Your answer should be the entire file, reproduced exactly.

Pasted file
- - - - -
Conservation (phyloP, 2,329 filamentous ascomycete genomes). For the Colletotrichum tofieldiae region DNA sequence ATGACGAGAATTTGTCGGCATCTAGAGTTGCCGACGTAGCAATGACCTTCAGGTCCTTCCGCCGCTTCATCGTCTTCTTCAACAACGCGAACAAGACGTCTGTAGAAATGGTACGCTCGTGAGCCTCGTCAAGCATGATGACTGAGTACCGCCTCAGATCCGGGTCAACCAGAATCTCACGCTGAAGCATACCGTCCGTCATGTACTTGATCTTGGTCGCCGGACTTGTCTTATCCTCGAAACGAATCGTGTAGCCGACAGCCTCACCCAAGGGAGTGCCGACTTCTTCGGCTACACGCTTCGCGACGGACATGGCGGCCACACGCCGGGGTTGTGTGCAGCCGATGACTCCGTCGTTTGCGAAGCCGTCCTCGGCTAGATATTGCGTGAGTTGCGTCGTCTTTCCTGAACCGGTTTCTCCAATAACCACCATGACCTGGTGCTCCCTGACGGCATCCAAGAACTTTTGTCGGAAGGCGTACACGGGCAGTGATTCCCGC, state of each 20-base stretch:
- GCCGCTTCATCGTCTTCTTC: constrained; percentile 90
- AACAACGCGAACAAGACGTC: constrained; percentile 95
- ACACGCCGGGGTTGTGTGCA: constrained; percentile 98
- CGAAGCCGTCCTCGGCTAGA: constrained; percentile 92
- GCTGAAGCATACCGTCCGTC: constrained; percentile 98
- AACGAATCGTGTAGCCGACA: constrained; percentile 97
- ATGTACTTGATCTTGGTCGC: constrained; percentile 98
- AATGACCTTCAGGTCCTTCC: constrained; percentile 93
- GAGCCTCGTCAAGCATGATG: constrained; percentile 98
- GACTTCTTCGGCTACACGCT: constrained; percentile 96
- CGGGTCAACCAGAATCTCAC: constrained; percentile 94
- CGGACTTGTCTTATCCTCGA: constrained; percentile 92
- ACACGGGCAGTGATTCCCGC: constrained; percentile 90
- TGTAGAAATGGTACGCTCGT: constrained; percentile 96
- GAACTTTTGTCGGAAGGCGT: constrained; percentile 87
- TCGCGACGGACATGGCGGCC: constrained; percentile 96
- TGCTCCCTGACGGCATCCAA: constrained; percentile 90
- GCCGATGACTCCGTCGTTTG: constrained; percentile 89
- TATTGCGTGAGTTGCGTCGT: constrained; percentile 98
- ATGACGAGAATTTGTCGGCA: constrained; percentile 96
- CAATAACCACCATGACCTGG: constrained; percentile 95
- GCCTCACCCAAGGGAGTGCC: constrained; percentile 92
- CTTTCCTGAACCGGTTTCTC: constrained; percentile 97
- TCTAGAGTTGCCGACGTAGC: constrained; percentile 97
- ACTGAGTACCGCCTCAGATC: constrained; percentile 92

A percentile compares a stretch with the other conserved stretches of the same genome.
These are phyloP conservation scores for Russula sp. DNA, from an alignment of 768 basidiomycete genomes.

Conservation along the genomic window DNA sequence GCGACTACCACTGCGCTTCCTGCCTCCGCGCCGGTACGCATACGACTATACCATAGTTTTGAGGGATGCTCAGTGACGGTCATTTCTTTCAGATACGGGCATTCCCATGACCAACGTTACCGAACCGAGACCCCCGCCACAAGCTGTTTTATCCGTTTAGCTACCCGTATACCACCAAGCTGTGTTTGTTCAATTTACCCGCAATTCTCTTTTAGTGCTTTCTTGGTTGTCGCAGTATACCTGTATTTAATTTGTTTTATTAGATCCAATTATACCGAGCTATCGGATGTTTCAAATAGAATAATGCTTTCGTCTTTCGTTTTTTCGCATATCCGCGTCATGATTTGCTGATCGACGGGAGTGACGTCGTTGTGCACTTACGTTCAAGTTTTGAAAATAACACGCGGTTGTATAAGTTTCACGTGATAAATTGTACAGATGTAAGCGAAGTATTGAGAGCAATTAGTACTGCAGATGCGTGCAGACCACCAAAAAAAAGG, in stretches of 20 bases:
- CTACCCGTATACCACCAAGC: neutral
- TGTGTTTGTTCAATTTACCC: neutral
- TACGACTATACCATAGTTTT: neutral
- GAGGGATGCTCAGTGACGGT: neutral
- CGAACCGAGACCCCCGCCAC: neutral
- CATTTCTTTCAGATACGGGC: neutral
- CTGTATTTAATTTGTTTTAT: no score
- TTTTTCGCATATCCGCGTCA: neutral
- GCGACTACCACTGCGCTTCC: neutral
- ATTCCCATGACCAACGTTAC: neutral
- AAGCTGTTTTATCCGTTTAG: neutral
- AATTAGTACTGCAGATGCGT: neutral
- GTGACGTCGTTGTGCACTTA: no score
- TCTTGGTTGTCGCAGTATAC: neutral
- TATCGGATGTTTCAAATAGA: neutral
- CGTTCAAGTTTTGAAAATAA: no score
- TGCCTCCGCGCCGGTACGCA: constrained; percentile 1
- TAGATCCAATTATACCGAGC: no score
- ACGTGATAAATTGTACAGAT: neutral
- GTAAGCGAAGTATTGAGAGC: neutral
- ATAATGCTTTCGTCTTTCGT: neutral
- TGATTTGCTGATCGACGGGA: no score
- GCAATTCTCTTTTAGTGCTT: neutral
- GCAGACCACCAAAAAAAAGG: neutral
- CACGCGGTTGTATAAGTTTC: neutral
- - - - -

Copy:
Conservation (phyloP, 2,329 filamentous ascomycete genomes). For the Colletotrichum tofieldiae region DNA sequence ATGACGAGAATTTGTCGGCATCTAGAGTTGCCGACGTAGCAATGACCTTCAGGTCCTTCCGCCGCTTCATCGTCTTCTTCAACAACGCGAACAAGACGTCTGTAGAAATGGTACGCTCGTGAGCCTCGTCAAGCATGATGACTGAGTACCGCCTCAGATCCGGGTCAACCAGAATCTCACGCTGAAGCATACCGTCCGTCATGTACTTGATCTTGGTCGCCGGACTTGTCTTATCCTCGAAACGAATCGTGTAGCCGACAGCCTCACCCAAGGGAGTGCCGACTTCTTCGGCTACACGCTTCGCGACGGACATGGCGGCCACACGCCGGGGTTGTGTGCAGCCGATGACTCCGTCGTTTGCGAAGCCGTCCTCGGCTAGATATTGCGTGAGTTGCGTCGTCTTTCCTGAACCGGTTTCTCCAATAACCACCATGACCTGGTGCTCCCTGACGGCATCCAAGAACTTTTGTCGGAAGGCGTACACGGGCAGTGATTCCCGC, state of each 20-base stretch:
- GCCGCTTCATCGTCTTCTTC: constrained; percentile 90
- AACAACGCGAACAAGACGTC: constrained; percentile 95
- ACACGCCGGGGTTGTGTGCA: constrained; percentile 98
- CGAAGCCGTCCTCGGCTAGA: constrained; percentile 92
- GCTGAAGCATACCGTCCGTC: constrained; percentile 98
- AACGAATCGTGTAGCCGACA: constrained; percentile 97
- ATGTACTTGATCTTGGTCGC: constrained; percentile 98
- AATGACCTTCAGGTCCTTCC: constrained; percentile 93
- GAGCCTCGTCAAGCATGATG: constrained; percentile 98
- GACTTCTTCGGCTACACGCT: constrained; percentile 96
- CGGGTCAACCAGAATCTCAC: constrained; percentile 94
- CGGACTTGTCTTATCCTCGA: constrained; percentile 92
- ACACGGGCAGTGATTCCCGC: constrained; percentile 90
- TGTAGAAATGGTACGCTCGT: constrained; percentile 96
- GAACTTTTGTCGGAAGGCGT: constrained; percentile 87
- TCGCGACGGACATGGCGGCC: constrained; percentile 96
- TGCTCCCTGACGGCATCCAA: constrained; percentile 90
- GCCGATGACTCCGTCGTTTG: constrained; percentile 89
- TATTGCGTGAGTTGCGTCGT: constrained; percentile 98
- ATGACGAGAATTTGTCGGCA: constrained; percentile 96
- CAATAACCACCATGACCTGG: constrained; percentile 95
- GCCTCACCCAAGGGAGTGCC: constrained; percentile 92
- CTTTCCTGAACCGGTTTCTC: constrained; percentile 97
- TCTAGAGTTGCCGACGTAGC: constrained; percentile 97
- ACTGAGTACCGCCTCAGATC: constrained; percentile 92

A percentile compares a stretch with the other conserved stretches of the same genome.
These are phyloP conservation scores for Russula sp. DNA, from an alignment of 768 basidiomycete genomes.

Conservation along the genomic window DNA sequence GCGACTACCACTGCGCTTCCTGCCTCCGCGCCGGTACGCATACGACTATACCATAGTTTTGAGGGATGCTCAGTGACGGTCATTTCTTTCAGATACGGGCATTCCCATGACCAACGTTACCGAACCGAGACCCCCGCCACAAGCTGTTTTATCCGTTTAGCTACCCGTATACCACCAAGCTGTGTTTGTTCAATTTACCCGCAATTCTCTTTTAGTGCTTTCTTGGTTGTCGCAGTATACCTGTATTTAATTTGTTTTATTAGATCCAATTATACCGAGCTATCGGATGTTTCAAATAGAATAATGCTTTCGTCTTTCGTTTTTTCGCATATCCGCGTCATGATTTGCTGATCGACGGGAGTGACGTCGTTGTGCACTTACGTTCAAGTTTTGAAAATAACACGCGGTTGTATAAGTTTCACGTGATAAATTGTACAGATGTAAGCGAAGTATTGAGAGCAATTAGTACTGCAGATGCGTGCAGACCACCAAAAAAAAGG, in stretches of 20 bases:
- CTACCCGTATACCACCAAGC: neutral
- TGTGTTTGTTCAATTTACCC: neutral
- TACGACTATACCATAGTTTT: neutral
- GAGGGATGCTCAGTGACGGT: neutral
- CGAACCGAGACCCCCGCCAC: neutral
- CATTTCTTTCAGATACGGGC: neutral
- CTGTATTTAATTTGTTTTAT: no score
- TTTTTCGCATATCCGCGTCA: neutral
- GCGACTACCACTGCGCTTCC: neutral
- ATTCCCATGACCAACGTTAC: neutral
- AAGCTGTTTTATCCGTTTAG: neutral
- AATTAGTACTGCAGATGCGT: neutral
- GTGACGTCGTTGTGCACTTA: no score
- TCTTGGTTGTCGCAGTATAC: neutral
- TATCGGATGTTTCAAATAGA: neutral
- CGTTCAAGTTTTGAAAATAA: no score
- TGCCTCCGCGCCGGTACGCA: constrained; percentile 1
- TAGATCCAATTATACCGAGC: no score
- ACGTGATAAATTGTACAGAT: neutral
- GTAAGCGAAGTATTGAGAGC: neutral
- ATAATGCTTTCGTCTTTCGT: neutral
- TGATTTGCTGATCGACGGGA: no score
- GCAATTCTCTTTTAGTGCTT: neutral
- GCAGACCACCAAAAAAAAGG: neutral
- CACGCGGTTGTATAAGTTTC: neutral